Stephen Colbert Offers Hilarious Solution to Trump's Evident 'Button Dysfunction'

“Late Show” host Stephen Colbert had a hilarious response to Donald Trump’s unhinged tweet proclaiming he has a “bigger” nuclear button than North Korean leader Kim Jong-un does.

Over 24 hours and 30,000 headlines ago, Trump shocked the world by casually firing off a threat to Kim, effectively escalating tensions with the notoriously volatile leader.

Noting the president’s fixation on button size and apparent performance anxiety, the “Late Show” host recommended a drug tailored to Trump’s apparent anxiety.

“So guys, it’s just you and your button, and the mood is right for total annihilation,” a woman in the ad says. “But then, button dysfunction gets in the way. You know what? Plenty of world leaders have this problem. Thankfully, there’s Viagrageddon.”

“Viagrageddon helps leaders with BD increase the size of their buttons so they can feel big and important,” the woman says.

A voiceover warns users should not take the drug if they are “sane or cherish life,” adding, “side effects include nuclear winter, subterranean mole people and using human teeth as currency in the afterscape.”

“Viagrageddon: do we all have to die because your penis is small?” the tagline reads.

Later in his monologue, Colbert pointed out that Trump’s “nuclear button” tweet didn’t even correspond to the correct male anatomy, informing the president that he should be concerned instead about the size of his missile.

“I don’t know if he knows this, traditionally buttons are kind of a lady part,” Colbert said. “As in: I don’t think the president knows where to find the button.”

“Don’t know what that means,” Colbert joked.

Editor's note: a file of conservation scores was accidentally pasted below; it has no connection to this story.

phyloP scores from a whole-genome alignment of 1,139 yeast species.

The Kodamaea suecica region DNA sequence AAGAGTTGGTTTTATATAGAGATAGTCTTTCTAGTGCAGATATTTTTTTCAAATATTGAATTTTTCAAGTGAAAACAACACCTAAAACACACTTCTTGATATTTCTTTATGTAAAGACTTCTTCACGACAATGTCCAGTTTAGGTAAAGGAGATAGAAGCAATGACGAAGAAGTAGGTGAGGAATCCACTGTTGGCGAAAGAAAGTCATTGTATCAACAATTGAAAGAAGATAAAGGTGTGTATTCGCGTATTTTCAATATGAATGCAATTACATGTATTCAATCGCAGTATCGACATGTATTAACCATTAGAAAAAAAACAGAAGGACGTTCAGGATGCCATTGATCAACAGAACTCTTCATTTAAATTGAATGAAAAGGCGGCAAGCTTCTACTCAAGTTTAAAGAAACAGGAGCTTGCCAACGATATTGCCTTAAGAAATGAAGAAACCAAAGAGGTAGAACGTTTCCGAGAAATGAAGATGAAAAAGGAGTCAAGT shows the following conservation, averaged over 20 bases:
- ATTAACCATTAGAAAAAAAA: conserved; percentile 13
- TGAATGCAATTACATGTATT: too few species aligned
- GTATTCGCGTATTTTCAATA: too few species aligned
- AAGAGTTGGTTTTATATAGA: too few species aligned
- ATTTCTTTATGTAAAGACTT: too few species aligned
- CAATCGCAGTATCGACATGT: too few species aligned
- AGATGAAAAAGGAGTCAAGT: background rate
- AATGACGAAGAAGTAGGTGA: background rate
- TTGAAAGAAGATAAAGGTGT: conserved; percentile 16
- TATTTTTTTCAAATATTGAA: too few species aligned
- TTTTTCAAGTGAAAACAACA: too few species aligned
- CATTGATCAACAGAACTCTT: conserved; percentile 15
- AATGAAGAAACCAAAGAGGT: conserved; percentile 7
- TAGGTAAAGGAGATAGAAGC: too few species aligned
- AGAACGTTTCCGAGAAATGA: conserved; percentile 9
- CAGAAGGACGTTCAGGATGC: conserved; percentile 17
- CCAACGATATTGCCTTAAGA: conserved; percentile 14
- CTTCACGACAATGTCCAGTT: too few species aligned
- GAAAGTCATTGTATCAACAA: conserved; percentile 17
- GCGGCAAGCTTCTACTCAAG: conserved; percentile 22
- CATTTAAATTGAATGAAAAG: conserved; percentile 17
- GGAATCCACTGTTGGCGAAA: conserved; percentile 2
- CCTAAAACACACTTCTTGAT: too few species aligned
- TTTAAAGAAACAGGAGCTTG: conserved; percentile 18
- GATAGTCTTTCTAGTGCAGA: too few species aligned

The host later implored Barack Obama to “go on national TV and say Trump’s penis is bigger than yours,” arguing that no one would believe it and it would help assuage the president’s insecurities.

Watch the ad below, via CBS:

Enjoy this piece?

… then let us make a small request. AlterNet’s journalists work tirelessly to counter the traditional corporate media narrative. We’re here seven days a week, 365 days a year. And we’re proud to say that we’ve been bringing you the real, unfiltered news for 20 years—longer than any other progressive news site on the Internet.

It’s through the generosity of our supporters that we’re able to share with you all the underreported news you need to know. Independent journalism is increasingly imperiled; ads alone can’t pay our bills. AlterNet counts on readers like you to support our coverage. Did you enjoy content from David Cay Johnston, Common Dreams, Raw Story and Robert Reich? Opinion from Salon and Jim Hightower? Analysis by The Conversation? Then join the hundreds of readers who have supported AlterNet this year.

Every reader contribution, whatever the amount, makes a tremendous difference. Help ensure AlterNet remains independent long into the future. Support progressive journalism with a one-time contribution to AlterNet, or click here to become a subscriber. Thank you. Click here to donate by check.